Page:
Response to the Ebola epidemic in Uganda moves forward

The response to the Ebola epidemic that broke out at the end of July in Western Uganda is moving forward thanks to the joint effort of MSF, the Ugandan Ministry of Health and other bodies. In approximately one week, the MSF emergency team has set up an Ebola treatment centre, has isolated the patients that have contracted the virus from suspected cases and has implemented a protection system for the health staff, the most vulnerable group in these types of outbreaks.

So far, 17 people have died due to the epidemic whose epicentre is the Ugandan district of Kibaale. Nine patients are admitted in the treatment centre within the Kagadi hospital premises. Of them, two Ebola cases have been confirmed and the rest are under observation and awaiting the results of the tests undertaken. The good news is that last week about twenty people were discharged, including a woman that contracted Ebola, recovered and is now ready to return home.

“The fight to contain the epidemic is a complex process, but the fact that hospital admissions are decreasing suggests that transmission is happening at a low level,” says Paul Roddy, MSF epidemiologist. “So far, the outbreak has reached a 27% fatality ratio.”

In order to control the epidemic, the medical organisation has built a close collaboration with the Ugandan Ministry of Health (MoH) and other actors such as the Centre for Disease Control (CDC), the Ugandan Red Cross and the World Health Organisation (WHO). One of the challenges is the provision of psychosocial support to the patients and their families. MSF is working with the authorities to avoid rejection within the communities when patients return home.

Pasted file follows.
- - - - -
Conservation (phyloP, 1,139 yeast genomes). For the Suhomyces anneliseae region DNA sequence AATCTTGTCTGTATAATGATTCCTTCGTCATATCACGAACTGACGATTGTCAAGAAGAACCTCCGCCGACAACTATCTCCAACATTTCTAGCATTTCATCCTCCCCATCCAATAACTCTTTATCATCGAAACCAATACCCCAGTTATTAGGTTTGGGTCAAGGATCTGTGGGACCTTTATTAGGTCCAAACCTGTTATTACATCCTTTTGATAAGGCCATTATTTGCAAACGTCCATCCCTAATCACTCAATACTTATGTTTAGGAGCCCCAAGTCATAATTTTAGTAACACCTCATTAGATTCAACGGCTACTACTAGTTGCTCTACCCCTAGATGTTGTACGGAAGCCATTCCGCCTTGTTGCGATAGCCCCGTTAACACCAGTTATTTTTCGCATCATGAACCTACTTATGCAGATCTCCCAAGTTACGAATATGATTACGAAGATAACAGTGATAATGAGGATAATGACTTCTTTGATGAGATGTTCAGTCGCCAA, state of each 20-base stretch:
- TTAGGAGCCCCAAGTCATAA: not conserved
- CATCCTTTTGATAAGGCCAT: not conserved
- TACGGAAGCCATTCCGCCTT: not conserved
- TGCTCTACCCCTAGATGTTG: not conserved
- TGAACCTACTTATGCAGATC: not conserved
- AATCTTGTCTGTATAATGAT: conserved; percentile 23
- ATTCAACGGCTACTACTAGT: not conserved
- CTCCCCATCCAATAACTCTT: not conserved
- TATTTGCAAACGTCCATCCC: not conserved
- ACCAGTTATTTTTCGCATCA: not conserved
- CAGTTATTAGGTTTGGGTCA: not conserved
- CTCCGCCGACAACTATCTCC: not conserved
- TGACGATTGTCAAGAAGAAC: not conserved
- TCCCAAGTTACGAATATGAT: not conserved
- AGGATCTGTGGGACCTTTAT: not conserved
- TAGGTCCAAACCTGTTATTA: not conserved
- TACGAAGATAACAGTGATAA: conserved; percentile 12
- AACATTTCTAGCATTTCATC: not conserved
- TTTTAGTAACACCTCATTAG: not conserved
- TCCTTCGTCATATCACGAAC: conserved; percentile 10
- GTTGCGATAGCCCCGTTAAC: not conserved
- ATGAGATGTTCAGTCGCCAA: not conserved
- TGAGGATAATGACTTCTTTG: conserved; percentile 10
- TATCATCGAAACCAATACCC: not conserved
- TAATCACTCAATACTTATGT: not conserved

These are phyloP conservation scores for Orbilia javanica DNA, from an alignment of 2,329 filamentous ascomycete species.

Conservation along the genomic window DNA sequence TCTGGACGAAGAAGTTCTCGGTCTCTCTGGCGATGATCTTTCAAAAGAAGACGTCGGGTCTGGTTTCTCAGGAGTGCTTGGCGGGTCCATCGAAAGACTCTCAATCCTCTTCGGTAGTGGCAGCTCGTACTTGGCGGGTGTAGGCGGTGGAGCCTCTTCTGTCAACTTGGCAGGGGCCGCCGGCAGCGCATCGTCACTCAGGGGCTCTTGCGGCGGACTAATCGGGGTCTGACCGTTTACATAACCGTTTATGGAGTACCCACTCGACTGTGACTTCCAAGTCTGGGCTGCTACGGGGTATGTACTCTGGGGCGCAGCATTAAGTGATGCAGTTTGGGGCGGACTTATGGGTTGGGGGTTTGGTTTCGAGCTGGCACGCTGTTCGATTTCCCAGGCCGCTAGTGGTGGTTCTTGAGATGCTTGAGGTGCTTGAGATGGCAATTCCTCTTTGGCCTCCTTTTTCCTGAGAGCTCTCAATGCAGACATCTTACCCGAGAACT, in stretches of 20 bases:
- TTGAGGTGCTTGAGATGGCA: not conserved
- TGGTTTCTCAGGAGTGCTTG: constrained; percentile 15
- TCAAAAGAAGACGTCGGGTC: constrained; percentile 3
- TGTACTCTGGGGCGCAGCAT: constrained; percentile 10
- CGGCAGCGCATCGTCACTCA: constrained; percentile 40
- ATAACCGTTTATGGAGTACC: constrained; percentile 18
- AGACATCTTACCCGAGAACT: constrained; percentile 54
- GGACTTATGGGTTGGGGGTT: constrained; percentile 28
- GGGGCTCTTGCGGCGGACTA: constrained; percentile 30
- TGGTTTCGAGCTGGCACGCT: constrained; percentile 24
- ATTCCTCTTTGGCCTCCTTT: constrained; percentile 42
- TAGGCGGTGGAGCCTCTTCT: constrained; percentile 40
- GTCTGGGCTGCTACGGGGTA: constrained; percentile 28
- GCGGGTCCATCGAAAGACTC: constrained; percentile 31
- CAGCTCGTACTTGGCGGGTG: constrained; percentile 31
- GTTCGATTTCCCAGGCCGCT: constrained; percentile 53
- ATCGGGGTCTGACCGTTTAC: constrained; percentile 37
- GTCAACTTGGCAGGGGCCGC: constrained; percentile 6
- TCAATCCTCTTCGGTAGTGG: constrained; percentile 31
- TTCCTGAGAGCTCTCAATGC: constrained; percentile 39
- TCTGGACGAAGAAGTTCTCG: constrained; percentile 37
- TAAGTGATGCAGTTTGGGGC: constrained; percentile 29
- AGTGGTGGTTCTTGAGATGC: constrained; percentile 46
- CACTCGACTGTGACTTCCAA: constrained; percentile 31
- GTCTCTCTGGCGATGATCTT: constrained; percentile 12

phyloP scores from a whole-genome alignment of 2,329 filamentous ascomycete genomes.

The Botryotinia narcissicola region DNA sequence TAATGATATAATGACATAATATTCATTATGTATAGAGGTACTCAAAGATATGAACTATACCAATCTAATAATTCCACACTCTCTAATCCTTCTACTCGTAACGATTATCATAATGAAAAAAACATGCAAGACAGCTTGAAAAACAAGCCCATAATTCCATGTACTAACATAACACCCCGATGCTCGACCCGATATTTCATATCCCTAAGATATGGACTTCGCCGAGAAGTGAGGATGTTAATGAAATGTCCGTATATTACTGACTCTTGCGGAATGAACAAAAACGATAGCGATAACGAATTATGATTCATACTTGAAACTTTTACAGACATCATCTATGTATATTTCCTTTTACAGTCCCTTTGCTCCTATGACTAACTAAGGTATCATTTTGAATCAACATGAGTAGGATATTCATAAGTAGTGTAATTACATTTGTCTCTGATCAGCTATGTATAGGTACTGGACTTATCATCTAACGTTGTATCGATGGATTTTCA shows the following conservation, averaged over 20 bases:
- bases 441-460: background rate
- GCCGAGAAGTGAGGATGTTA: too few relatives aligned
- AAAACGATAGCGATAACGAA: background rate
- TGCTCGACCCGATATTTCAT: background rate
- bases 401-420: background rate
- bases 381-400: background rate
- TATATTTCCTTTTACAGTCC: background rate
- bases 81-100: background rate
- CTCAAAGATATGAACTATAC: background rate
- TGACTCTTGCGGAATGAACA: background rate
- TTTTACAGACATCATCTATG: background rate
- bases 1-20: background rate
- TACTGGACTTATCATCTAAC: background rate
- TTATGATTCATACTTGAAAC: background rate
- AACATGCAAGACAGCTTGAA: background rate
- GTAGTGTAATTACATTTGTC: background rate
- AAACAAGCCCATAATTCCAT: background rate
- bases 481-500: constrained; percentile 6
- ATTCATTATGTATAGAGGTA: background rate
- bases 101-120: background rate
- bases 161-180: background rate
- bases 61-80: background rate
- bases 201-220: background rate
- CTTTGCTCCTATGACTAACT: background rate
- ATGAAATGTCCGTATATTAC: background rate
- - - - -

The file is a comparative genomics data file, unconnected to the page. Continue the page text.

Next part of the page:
“A man and three of his children had been admitted but the lab confirmed they were not suffering from Ebola,” said Segimon Garcia, an information, communication and education officer. “A MoH psychosocial team spoke with the neighbours of this family to explain to them that they did not have Ebola. On the 6th, the family returned home on a MSF vehicle together with psychologists in order to guarantee a proper reception.”

Ebola is a virus that was detected for the first time in humans in 1976 in Zaire, the former Democratic Republic of Congo (DRC). There is neither treatment nor vaccination for it and its mortality rate within the affected population varies based on the strain and other factors such as genetic susceptibility and simultaneous diseases. Notwithstanding this fact, many people manage to survive to this haemorrhagic fever transmitted through body fluids. Raising awareness amongst the communities where epidemics break out is essential to prevent patients and their families from being stigmatised.